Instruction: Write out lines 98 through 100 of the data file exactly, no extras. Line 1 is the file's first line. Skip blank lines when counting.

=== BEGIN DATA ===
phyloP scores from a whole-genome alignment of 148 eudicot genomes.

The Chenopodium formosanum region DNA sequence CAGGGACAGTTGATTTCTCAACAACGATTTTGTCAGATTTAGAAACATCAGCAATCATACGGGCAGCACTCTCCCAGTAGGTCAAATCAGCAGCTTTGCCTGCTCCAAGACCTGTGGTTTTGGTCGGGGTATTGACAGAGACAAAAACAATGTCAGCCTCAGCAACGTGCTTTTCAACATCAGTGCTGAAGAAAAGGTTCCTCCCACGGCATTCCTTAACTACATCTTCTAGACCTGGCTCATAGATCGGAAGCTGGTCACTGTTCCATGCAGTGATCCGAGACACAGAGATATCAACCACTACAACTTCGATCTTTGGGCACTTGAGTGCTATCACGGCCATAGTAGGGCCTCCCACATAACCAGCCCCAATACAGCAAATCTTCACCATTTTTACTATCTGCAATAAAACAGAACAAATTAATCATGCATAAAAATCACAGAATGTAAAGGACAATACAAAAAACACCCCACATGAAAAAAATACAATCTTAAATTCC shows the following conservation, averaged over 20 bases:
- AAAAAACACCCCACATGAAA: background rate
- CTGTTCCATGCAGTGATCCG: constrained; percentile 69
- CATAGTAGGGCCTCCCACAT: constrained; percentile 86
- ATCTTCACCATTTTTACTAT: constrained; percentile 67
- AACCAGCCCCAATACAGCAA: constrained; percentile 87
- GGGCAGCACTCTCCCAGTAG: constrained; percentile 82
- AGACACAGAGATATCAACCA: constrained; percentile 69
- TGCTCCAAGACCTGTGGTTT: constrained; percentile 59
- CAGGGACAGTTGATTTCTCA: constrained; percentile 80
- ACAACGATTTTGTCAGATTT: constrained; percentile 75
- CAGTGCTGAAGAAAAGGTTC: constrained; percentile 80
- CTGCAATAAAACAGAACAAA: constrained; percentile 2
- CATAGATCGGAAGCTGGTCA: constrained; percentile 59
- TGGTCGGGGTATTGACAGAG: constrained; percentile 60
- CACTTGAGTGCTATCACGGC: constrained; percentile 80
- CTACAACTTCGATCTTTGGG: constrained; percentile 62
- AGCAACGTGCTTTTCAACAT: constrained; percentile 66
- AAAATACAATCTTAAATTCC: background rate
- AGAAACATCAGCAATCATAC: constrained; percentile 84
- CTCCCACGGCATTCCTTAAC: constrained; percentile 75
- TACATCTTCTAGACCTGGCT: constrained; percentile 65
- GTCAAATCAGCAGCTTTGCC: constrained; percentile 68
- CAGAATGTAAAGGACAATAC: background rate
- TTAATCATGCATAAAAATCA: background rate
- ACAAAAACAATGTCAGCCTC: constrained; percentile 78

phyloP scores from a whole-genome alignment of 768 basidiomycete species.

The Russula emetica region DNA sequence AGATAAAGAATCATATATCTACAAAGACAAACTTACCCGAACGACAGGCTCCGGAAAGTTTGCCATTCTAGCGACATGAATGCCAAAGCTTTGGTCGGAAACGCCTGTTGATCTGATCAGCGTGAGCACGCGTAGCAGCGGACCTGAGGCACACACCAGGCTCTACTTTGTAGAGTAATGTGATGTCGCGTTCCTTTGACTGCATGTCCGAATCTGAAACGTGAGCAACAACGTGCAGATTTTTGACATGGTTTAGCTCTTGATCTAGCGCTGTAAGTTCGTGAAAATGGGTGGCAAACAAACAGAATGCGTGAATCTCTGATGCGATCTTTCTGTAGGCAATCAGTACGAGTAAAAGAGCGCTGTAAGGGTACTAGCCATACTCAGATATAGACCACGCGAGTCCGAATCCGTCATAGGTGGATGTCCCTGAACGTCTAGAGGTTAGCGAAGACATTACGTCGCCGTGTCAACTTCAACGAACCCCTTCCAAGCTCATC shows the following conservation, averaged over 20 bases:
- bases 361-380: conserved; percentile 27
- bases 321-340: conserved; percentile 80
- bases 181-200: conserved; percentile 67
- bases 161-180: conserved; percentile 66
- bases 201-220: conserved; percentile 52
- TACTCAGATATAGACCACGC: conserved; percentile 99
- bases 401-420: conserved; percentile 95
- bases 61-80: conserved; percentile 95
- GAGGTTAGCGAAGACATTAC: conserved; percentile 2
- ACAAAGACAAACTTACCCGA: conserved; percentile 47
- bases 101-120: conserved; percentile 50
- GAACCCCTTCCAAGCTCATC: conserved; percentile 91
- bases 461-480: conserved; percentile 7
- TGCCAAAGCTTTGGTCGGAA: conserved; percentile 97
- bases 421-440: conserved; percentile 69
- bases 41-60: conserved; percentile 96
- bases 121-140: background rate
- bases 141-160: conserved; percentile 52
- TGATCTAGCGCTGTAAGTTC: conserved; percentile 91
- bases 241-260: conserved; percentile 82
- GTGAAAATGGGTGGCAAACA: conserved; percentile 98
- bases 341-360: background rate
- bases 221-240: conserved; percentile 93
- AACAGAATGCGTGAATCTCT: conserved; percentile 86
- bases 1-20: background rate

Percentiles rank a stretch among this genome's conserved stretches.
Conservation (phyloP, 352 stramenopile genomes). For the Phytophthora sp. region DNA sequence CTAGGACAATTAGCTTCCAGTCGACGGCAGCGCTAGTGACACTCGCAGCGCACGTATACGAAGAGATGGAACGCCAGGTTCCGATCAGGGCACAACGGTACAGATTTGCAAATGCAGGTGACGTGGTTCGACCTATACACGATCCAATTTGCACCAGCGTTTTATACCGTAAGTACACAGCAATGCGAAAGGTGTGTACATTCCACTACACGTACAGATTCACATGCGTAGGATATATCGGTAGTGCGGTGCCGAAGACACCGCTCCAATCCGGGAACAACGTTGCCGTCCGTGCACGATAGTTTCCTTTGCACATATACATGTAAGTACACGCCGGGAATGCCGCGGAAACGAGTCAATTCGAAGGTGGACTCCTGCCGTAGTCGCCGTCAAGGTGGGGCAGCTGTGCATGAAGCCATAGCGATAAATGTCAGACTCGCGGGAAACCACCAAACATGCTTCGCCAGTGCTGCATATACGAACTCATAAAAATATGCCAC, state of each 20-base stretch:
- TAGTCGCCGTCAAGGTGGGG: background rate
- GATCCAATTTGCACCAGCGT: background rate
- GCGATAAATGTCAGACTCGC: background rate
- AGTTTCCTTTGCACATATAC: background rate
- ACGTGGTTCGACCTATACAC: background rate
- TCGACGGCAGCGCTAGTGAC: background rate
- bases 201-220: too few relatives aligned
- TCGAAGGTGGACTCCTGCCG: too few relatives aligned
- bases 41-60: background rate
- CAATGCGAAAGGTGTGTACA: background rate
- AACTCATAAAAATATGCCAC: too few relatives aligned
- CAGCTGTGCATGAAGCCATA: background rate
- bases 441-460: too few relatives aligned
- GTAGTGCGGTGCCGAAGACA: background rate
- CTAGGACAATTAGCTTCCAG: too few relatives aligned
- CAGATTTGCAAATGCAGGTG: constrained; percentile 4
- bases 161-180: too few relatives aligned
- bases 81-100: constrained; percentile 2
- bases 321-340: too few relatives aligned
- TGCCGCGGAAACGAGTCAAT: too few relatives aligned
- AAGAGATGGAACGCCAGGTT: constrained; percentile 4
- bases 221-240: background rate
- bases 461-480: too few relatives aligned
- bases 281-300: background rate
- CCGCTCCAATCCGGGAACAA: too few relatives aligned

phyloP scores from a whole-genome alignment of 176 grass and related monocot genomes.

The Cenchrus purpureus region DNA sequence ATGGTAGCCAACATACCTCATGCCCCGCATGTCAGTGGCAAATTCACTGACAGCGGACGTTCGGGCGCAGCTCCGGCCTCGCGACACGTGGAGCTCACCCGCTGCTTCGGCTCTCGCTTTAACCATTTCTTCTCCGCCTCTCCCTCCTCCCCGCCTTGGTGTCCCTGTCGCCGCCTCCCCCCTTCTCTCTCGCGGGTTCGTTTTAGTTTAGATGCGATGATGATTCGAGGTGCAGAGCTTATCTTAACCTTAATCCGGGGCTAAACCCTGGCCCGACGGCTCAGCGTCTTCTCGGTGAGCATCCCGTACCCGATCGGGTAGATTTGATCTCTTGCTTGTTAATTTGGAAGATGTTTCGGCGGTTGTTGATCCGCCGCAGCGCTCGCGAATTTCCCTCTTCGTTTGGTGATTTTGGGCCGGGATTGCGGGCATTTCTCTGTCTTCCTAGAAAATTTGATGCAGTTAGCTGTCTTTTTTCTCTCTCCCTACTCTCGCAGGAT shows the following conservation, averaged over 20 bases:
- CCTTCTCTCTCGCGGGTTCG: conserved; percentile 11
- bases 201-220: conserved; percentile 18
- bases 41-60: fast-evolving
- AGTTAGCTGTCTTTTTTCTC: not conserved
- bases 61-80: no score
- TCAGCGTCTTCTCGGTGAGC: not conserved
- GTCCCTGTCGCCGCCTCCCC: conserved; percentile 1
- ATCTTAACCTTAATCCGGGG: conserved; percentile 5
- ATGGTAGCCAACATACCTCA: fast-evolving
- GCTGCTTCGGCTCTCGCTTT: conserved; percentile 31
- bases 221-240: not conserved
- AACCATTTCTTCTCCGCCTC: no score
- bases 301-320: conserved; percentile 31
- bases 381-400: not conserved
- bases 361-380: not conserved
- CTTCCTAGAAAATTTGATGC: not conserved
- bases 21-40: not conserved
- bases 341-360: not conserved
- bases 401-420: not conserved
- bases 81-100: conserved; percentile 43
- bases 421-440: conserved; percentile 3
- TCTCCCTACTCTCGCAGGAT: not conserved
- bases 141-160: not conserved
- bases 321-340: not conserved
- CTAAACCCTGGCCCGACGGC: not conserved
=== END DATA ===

- bases 361-380: not conserved
- CTTCCTAGAAAATTTGATGC: not conserved
- bases 21-40: not conserved